North Carolina, particularly North Topsail beach on the extreme southeast coast, became a hurricane punching bag in the 1990s.
One of those storms, Bertha, in July 1996, the first of four significant hurricanes to make landfall in the’90s, was blamed for 12 deaths and putting a damper – and then some – on the tourism business.
By the time it got up this way, passing through New Jersey, it had weakened to a tropical storm and was not particularly destructive.
Bertha’s resume was impressive, but not quite impressive enough to have its name retired, and it so happens that the next named storm – one with peak winds of least 39 m.p.h. -- in the Atlantic Basin this season will bear the name Bertha.
The National Hurricane Center is seeing a 70 percent likelihood that mass off Cape Verde will congeal into a tropical storm by the end of the week.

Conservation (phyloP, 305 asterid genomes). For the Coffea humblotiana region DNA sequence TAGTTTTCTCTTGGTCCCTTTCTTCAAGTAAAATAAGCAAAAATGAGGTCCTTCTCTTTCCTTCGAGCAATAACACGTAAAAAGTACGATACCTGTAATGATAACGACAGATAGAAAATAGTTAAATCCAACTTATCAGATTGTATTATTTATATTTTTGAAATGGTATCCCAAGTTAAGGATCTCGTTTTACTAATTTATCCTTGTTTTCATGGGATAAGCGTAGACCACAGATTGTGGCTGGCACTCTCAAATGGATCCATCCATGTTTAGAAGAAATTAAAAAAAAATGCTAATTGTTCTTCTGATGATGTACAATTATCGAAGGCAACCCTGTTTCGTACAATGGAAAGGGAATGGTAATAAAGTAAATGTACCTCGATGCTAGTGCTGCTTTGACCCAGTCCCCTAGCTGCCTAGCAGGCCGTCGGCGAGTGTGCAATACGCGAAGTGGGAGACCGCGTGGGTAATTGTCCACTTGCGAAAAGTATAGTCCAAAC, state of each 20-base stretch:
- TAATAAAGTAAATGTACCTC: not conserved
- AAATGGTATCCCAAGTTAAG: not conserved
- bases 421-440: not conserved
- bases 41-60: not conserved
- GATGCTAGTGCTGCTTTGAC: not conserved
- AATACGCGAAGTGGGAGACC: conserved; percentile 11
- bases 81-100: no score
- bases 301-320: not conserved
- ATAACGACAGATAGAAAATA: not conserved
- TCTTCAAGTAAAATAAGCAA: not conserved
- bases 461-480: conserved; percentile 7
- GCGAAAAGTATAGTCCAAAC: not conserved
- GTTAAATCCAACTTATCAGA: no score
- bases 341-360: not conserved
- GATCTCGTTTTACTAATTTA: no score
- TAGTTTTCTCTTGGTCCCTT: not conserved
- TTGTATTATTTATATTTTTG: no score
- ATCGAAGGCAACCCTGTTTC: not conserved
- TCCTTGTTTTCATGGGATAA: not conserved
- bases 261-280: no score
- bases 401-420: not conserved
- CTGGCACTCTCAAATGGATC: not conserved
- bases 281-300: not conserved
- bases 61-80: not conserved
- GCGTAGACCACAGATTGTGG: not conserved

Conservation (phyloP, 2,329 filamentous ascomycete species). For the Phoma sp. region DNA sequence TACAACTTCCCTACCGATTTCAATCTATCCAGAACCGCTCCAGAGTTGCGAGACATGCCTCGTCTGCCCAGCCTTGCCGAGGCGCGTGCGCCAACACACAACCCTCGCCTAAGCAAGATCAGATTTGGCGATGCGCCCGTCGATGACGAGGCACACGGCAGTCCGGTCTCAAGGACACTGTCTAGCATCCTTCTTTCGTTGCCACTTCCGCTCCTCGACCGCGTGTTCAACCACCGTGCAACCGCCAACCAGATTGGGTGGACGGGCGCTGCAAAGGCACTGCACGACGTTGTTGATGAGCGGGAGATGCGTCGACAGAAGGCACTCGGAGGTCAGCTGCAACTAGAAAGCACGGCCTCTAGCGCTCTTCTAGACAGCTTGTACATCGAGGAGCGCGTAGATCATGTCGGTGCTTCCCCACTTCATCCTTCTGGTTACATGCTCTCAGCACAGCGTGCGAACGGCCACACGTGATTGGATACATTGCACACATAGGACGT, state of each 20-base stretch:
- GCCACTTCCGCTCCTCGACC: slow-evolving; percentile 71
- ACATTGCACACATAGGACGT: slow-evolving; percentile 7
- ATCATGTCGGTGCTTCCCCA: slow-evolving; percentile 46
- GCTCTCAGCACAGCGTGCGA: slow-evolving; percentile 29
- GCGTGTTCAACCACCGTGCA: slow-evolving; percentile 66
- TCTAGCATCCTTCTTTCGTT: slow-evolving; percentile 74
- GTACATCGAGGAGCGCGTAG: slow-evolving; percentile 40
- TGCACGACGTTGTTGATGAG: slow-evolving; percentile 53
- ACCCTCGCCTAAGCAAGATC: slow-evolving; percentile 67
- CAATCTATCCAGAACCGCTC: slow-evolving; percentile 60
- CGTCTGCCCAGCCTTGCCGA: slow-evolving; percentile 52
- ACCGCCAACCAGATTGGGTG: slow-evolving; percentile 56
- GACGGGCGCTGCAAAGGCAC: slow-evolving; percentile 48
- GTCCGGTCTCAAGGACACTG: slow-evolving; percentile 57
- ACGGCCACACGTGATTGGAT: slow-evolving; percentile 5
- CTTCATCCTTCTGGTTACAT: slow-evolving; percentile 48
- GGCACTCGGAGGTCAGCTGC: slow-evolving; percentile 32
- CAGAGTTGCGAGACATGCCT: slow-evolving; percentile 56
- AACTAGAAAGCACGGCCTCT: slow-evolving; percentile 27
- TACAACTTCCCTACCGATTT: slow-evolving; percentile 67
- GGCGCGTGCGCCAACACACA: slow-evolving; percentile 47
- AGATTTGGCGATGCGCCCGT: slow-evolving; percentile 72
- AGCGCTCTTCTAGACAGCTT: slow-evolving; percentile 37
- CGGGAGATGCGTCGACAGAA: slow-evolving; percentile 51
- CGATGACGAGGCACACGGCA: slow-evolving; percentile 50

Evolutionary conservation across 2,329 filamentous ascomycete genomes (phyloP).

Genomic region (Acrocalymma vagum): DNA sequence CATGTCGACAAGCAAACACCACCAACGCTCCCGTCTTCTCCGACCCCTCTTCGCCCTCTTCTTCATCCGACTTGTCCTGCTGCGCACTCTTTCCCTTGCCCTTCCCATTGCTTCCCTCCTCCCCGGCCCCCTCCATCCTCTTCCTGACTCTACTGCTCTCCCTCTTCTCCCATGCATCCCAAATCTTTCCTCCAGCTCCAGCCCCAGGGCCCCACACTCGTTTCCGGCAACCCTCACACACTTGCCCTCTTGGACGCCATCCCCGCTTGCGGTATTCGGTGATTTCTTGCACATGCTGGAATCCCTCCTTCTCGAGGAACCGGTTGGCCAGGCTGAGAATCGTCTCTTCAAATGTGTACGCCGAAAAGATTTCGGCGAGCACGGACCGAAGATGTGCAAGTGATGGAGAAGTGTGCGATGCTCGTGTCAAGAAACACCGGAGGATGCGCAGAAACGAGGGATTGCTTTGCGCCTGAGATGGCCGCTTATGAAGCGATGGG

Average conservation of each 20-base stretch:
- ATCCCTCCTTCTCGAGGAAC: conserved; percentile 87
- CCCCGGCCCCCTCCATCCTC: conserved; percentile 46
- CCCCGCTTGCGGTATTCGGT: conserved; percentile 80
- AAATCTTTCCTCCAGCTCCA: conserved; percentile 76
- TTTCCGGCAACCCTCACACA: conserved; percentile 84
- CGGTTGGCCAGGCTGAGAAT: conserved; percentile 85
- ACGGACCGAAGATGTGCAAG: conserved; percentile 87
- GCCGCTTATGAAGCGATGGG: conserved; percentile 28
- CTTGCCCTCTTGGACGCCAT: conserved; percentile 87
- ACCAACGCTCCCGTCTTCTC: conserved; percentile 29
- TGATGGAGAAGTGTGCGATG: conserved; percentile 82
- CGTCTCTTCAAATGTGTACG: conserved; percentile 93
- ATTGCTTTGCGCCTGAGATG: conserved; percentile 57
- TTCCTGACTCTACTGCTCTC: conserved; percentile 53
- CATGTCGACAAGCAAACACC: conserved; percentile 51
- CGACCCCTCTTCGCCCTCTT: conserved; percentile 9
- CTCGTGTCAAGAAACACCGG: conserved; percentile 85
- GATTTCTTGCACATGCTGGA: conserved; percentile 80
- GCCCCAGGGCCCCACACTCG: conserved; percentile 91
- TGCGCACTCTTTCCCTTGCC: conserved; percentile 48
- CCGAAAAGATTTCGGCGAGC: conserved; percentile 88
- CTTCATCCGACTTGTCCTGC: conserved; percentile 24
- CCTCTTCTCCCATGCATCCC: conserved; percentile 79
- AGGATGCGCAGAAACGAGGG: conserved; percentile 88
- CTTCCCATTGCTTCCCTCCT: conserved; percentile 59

If that were to happen, normality would rule. On average, according to the hurricane center, two named storms form in the Basin, which includes the Gulf and the Caribbean, by Aug. 1.
Just in time for the July Fourth weekend, Arthur, the season’s first named storm, became 2014’s first Atlantic hurricane.
Arthur was precocious; typically, the first hurricane doesn’t form until August.
The consensus forecast still calls for a mild season. In part, that’s based on the formation of an El Nino in the tropical Pacific.
During El Nino, the warming of surface waters result in upper-air winds from the west that can snuff out potential Atlantic hurricanes.
The Climate Prediction Center still expects one to take hold, however, in its weekly update it notes that the water temperatures out that way are very close to normal.
In any event, what is almost certain is that the next several days around here are going to be fabulous, almost hard to believe for the end of July.